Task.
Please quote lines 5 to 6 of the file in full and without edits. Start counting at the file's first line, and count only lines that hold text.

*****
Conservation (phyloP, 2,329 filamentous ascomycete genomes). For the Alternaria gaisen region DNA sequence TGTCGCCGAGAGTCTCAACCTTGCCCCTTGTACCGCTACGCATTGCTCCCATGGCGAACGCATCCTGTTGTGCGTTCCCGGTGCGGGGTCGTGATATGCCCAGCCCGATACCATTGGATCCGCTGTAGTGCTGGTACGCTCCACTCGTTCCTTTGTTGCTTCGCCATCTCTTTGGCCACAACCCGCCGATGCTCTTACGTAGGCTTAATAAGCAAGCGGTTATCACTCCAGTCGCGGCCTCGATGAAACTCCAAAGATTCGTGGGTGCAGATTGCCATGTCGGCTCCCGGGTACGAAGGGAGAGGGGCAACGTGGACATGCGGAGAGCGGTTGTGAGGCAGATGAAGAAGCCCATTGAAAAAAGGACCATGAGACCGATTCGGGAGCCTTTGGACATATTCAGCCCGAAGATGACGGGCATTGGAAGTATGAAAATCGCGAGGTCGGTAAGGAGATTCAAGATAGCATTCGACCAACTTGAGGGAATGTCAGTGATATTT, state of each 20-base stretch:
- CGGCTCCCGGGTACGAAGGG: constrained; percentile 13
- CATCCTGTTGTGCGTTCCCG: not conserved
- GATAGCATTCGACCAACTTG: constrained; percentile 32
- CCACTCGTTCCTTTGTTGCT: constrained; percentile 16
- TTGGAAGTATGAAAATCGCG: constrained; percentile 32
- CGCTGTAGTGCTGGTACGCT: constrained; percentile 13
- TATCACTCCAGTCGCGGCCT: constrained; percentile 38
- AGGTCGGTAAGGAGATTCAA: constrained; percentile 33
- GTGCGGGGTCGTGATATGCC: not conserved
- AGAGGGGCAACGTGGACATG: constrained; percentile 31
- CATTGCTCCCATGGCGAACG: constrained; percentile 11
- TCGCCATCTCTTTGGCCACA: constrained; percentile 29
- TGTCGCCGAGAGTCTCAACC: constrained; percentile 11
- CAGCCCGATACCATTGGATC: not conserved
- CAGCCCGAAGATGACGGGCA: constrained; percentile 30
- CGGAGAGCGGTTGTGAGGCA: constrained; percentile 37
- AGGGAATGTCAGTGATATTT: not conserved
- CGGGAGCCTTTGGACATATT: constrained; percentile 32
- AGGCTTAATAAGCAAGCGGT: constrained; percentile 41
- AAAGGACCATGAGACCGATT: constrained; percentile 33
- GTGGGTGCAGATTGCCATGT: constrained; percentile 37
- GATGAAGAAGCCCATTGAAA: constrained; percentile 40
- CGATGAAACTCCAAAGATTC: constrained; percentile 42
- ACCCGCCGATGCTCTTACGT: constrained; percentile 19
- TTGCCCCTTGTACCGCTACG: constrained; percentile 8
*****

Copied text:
- CCACTCGTTCCTTTGTTGCT: constrained; percentile 16
- TTGGAAGTATGAAAATCGCG: constrained; percentile 32